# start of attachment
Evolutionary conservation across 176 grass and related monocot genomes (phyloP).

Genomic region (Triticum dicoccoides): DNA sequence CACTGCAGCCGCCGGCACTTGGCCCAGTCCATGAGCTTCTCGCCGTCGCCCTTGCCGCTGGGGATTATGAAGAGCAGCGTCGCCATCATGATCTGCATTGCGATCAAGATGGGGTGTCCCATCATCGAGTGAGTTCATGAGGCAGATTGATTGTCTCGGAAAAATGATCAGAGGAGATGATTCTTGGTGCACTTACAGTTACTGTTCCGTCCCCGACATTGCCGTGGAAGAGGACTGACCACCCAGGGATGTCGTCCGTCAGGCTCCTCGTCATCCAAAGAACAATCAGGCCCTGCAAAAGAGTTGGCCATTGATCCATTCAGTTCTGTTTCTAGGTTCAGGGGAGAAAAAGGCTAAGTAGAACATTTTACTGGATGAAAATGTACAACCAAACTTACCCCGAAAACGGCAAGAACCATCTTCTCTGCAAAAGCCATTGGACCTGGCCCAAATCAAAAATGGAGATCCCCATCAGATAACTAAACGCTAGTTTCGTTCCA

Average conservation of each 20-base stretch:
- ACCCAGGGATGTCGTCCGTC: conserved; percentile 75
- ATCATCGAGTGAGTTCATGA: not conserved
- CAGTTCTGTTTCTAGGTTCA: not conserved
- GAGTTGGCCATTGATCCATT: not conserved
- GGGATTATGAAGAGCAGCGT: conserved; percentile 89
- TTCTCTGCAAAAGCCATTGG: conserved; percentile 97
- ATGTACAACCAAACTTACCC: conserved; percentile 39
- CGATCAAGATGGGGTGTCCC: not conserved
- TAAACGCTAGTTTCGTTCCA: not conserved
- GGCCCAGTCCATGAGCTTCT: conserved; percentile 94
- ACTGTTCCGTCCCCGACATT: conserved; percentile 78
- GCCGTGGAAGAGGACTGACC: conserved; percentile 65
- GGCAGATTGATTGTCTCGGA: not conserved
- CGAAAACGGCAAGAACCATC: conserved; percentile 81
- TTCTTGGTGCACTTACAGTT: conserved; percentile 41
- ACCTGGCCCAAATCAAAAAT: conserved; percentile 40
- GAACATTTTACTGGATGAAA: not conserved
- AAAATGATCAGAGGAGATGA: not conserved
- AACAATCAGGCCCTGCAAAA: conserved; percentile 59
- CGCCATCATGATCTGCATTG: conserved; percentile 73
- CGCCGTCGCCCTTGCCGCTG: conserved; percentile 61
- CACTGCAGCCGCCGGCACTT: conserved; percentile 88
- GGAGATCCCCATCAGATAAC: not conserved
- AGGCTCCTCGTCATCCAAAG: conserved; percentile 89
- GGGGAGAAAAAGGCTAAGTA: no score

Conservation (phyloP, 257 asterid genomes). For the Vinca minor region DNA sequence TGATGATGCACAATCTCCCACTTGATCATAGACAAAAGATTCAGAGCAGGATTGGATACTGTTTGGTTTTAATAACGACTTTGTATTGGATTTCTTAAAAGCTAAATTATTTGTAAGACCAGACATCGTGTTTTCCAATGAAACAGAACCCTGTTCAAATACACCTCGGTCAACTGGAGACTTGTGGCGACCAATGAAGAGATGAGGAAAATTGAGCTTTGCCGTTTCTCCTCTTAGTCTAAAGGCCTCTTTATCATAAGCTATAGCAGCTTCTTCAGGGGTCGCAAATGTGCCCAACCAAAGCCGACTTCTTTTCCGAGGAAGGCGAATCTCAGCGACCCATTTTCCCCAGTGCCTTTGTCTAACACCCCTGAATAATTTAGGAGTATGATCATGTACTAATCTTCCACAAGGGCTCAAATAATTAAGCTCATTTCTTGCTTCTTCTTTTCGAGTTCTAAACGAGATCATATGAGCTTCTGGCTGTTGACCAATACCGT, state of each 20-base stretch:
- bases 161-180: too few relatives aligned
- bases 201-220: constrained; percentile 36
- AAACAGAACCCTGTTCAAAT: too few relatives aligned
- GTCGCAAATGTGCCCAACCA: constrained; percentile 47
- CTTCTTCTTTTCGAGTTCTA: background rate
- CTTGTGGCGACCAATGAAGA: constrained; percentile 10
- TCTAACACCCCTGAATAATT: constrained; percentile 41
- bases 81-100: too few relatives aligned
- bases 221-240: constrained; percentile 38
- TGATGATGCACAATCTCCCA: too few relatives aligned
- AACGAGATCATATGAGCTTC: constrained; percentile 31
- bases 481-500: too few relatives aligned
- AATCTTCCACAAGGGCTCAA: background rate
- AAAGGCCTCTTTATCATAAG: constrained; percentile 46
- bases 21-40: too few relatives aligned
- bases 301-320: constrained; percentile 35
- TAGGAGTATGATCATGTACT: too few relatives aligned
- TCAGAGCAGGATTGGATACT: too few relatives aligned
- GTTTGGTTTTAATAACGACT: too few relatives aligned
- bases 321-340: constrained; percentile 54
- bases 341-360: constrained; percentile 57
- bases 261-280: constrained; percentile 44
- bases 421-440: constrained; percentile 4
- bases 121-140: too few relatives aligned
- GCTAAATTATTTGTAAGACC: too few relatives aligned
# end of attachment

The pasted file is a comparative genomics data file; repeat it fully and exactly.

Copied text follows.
Evolutionary conservation across 176 grass and related monocot genomes (phyloP).

Genomic region (Triticum dicoccoides): DNA sequence CACTGCAGCCGCCGGCACTTGGCCCAGTCCATGAGCTTCTCGCCGTCGCCCTTGCCGCTGGGGATTATGAAGAGCAGCGTCGCCATCATGATCTGCATTGCGATCAAGATGGGGTGTCCCATCATCGAGTGAGTTCATGAGGCAGATTGATTGTCTCGGAAAAATGATCAGAGGAGATGATTCTTGGTGCACTTACAGTTACTGTTCCGTCCCCGACATTGCCGTGGAAGAGGACTGACCACCCAGGGATGTCGTCCGTCAGGCTCCTCGTCATCCAAAGAACAATCAGGCCCTGCAAAAGAGTTGGCCATTGATCCATTCAGTTCTGTTTCTAGGTTCAGGGGAGAAAAAGGCTAAGTAGAACATTTTACTGGATGAAAATGTACAACCAAACTTACCCCGAAAACGGCAAGAACCATCTTCTCTGCAAAAGCCATTGGACCTGGCCCAAATCAAAAATGGAGATCCCCATCAGATAACTAAACGCTAGTTTCGTTCCA

Average conservation of each 20-base stretch:
- ACCCAGGGATGTCGTCCGTC: conserved; percentile 75
- ATCATCGAGTGAGTTCATGA: not conserved
- CAGTTCTGTTTCTAGGTTCA: not conserved
- GAGTTGGCCATTGATCCATT: not conserved
- GGGATTATGAAGAGCAGCGT: conserved; percentile 89
- TTCTCTGCAAAAGCCATTGG: conserved; percentile 97
- ATGTACAACCAAACTTACCC: conserved; percentile 39
- CGATCAAGATGGGGTGTCCC: not conserved
- TAAACGCTAGTTTCGTTCCA: not conserved
- GGCCCAGTCCATGAGCTTCT: conserved; percentile 94
- ACTGTTCCGTCCCCGACATT: conserved; percentile 78
- GCCGTGGAAGAGGACTGACC: conserved; percentile 65
- GGCAGATTGATTGTCTCGGA: not conserved
- CGAAAACGGCAAGAACCATC: conserved; percentile 81
- TTCTTGGTGCACTTACAGTT: conserved; percentile 41
- ACCTGGCCCAAATCAAAAAT: conserved; percentile 40
- GAACATTTTACTGGATGAAA: not conserved
- AAAATGATCAGAGGAGATGA: not conserved
- AACAATCAGGCCCTGCAAAA: conserved; percentile 59
- CGCCATCATGATCTGCATTG: conserved; percentile 73
- CGCCGTCGCCCTTGCCGCTG: conserved; percentile 61
- CACTGCAGCCGCCGGCACTT: conserved; percentile 88
- GGAGATCCCCATCAGATAAC: not conserved
- AGGCTCCTCGTCATCCAAAG: conserved; percentile 89
- GGGGAGAAAAAGGCTAAGTA: no score

Conservation (phyloP, 257 asterid genomes). For the Vinca minor region DNA sequence TGATGATGCACAATCTCCCACTTGATCATAGACAAAAGATTCAGAGCAGGATTGGATACTGTTTGGTTTTAATAACGACTTTGTATTGGATTTCTTAAAAGCTAAATTATTTGTAAGACCAGACATCGTGTTTTCCAATGAAACAGAACCCTGTTCAAATACACCTCGGTCAACTGGAGACTTGTGGCGACCAATGAAGAGATGAGGAAAATTGAGCTTTGCCGTTTCTCCTCTTAGTCTAAAGGCCTCTTTATCATAAGCTATAGCAGCTTCTTCAGGGGTCGCAAATGTGCCCAACCAAAGCCGACTTCTTTTCCGAGGAAGGCGAATCTCAGCGACCCATTTTCCCCAGTGCCTTTGTCTAACACCCCTGAATAATTTAGGAGTATGATCATGTACTAATCTTCCACAAGGGCTCAAATAATTAAGCTCATTTCTTGCTTCTTCTTTTCGAGTTCTAAACGAGATCATATGAGCTTCTGGCTGTTGACCAATACCGT, state of each 20-base stretch:
- bases 161-180: too few relatives aligned
- bases 201-220: constrained; percentile 36
- AAACAGAACCCTGTTCAAAT: too few relatives aligned
- GTCGCAAATGTGCCCAACCA: constrained; percentile 47
- CTTCTTCTTTTCGAGTTCTA: background rate
- CTTGTGGCGACCAATGAAGA: constrained; percentile 10
- TCTAACACCCCTGAATAATT: constrained; percentile 41
- bases 81-100: too few relatives aligned
- bases 221-240: constrained; percentile 38
- TGATGATGCACAATCTCCCA: too few relatives aligned
- AACGAGATCATATGAGCTTC: constrained; percentile 31
- bases 481-500: too few relatives aligned
- AATCTTCCACAAGGGCTCAA: background rate
- AAAGGCCTCTTTATCATAAG: constrained; percentile 46
- bases 21-40: too few relatives aligned
- bases 301-320: constrained; percentile 35
- TAGGAGTATGATCATGTACT: too few relatives aligned
- TCAGAGCAGGATTGGATACT: too few relatives aligned
- GTTTGGTTTTAATAACGACT: too few relatives aligned
- bases 321-340: constrained; percentile 54
- bases 341-360: constrained; percentile 57
- bases 261-280: constrained; percentile 44
- bases 421-440: constrained; percentile 4
- bases 121-140: too few relatives aligned
- GCTAAATTATTTGTAAGACC: too few relatives aligned